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Neonatal Pathophysiology > Bacterial Infections > Flashcards

Flashcards in Bacterial Infections Deck (101)
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What is the definition of colonization?

presence of bacteria on a body surface (ex: skin, mouth, intestines, airways, etc), but the presence of bacteria does not cause disease in a person


What is the definition of infection/sepsis?

result of bacteria causing an illness, the s/s of infx depend on where the infx is


What is the definition of septicemia?

a serious, life threatening problem caused by a bacterial organism in the blood


What is the incidence of bacterial infections in the newborn?

1-8:1000 live births


What is the mortality rate for neonatal bacterial infx?

as high as 40% for preterm infant (early onset)


The significant mortality of neonatal sepsis necessitates what action by the provider?

early detection and treatment of sepsis to optimize the prognosis


What are common risk factors for neonatal bacterial infx?

PPROM, PROM >18h, PTL, chorioamnionitis, recent maternal infx, maternal fever in the perinatal period, maternal GU tract infx (including UTI and STD), perinatal asphyxia and invasive procedures


What is chorioamnionitis?

dx made by constellation of clinical symptoms including: maternal temp >100.4, maternal HR >100bpm, fetal HR >160bpm, uterine fundal tenderness, foul smelling amniotic or vaginal discharge, purulent appearing amniotic fluid


How does perinatal asphyxia increase an infant's risk for bacterial infx?

increased especially with PROM >18h, during asphyxial event, baby may gasp and deeply inhale infected amniotic fluid


What invasive procedures increase an infant's risk for bacterial infx?

procedures prior to del that interfere with the integrity of the amniotic cavity- CVS, amnio; or during delivery- fetal scalp electrode, vacuum assistance; or after delivery- PIV insertion, central lines, intubation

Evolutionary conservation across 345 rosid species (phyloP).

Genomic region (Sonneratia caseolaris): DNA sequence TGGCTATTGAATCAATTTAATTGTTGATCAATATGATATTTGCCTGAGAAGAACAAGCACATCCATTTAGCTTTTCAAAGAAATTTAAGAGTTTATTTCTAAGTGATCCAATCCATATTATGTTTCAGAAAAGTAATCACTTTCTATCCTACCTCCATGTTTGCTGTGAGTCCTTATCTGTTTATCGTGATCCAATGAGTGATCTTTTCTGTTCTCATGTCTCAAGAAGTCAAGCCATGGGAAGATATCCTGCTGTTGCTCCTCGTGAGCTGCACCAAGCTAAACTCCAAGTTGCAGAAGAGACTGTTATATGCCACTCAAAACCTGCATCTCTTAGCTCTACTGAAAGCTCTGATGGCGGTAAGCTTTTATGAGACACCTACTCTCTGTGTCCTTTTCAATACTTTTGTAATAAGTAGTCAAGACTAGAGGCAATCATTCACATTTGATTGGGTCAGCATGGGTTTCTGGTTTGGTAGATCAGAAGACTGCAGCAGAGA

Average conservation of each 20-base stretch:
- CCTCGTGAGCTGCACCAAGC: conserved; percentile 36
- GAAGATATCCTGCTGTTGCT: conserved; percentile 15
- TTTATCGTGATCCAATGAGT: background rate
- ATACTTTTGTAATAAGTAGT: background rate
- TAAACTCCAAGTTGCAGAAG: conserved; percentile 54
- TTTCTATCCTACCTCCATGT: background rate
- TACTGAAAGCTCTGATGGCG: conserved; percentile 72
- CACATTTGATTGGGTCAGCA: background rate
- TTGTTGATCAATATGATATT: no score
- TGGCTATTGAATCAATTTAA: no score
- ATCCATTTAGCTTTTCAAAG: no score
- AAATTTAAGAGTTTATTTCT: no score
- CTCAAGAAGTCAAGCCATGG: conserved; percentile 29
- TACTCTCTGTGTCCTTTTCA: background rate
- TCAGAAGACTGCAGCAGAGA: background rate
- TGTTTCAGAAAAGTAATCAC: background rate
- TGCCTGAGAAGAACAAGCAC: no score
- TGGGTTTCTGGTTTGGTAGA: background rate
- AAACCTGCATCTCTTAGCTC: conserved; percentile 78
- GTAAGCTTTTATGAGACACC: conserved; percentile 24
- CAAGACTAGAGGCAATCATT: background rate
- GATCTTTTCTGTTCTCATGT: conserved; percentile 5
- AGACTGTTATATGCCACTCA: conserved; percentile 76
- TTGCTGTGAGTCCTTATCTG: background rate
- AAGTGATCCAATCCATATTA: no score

What is Gram staining?

the first step in identifying an organism, allows for differentiations of bacteria into 1 of 2 categories; G+ appear purple/blue (retain the stain) and G- appear pink


What are some common seen Gram positive bacterial organisms in the NICU population?

coagulase-negative staphylococcus, staphylocccus aureus, listeria monocytogenes, streptococcus pneumoniae and group A streptococcus


What are some common seen Gram negative bacterial organisms in the NICU population?

neisseria meningitdies, haemophilus influenza, klebsiella pneumoniae, pseudomonoas aeruginosa, acinetobacter species, citrobacter species, enterobacter species, serratia marcescens and proteus species


What is early onset sepsis?

within the first 72 h of life; can begin in utero as resul of swallowing or inhaling infected amniotic fluid; usually present within the first 24-48h


What is late onset sepsis?

after the first 72h of life


What are commonly presenting signs of bacterial infx in neonates?

respiratory distress, temperature instability, feeding intolerance, cardiovascular signs, abnormal neurologic status and abnormal skin findings * many of these signs may also be present with other concurrent illnesses


What clinical presentation of the respiratory system would indicate bacterial infx?

tachypnes, G/F/R, apeana, cyanosis, development/increased supplemental O2 requirement, respiratory support


What clinical presentation of temperature would indicate bacterial infx?

more commonly hypothermia, could be hyperthermia; temperature lability


What clinical presentation of feeding intolerance would indicate bacterial infx?

increased gastric residuals, poor feeding patterns, vomiting


What clinical presentation of the cardiovascular system would indicate bacterial infx?

tachycardia, bradycardia, mottling, hypotension, pale or grey skin color


What clinical presentation of the neuro system would indicate bacterial infx?

irritable, lethargy, sleepiness, sz and hypotonia


What clinical presentation of the integumentary system would indicate bacterial infx?

omphalitis, blisters on the skin, swelling or redness of the soft tissue, cellulitis, necrotic skin lesions


What is a WBC?

fx to protect the body from infx; produced in the bone marrow along with RBCs and platelets


What are the 5 different types of WBCs?

Neutrophils, eosinophils, basophils, lymphocytes and monocytes


What are neutrophils primarily responsible for?

killing and digesting bacteria


What are mature neutrophils called?

segmented neutrophils- segs (has a segmented nucleus), polymorphonuclear (PMNs), neuts, polys


What are immature neutrophils called?

bands, juveniles and stabs


How does a neutrophil mature?

in the bone marrow from a myeloblast into a segmented neutrophil


What comprises the neutrophil storage pool?

in the bone marrow the metamylocytes, bands and segmented neutrophils


How does the neutrophil storage pool of a neonate differ from an adult?

significantly smaller per kg of body weight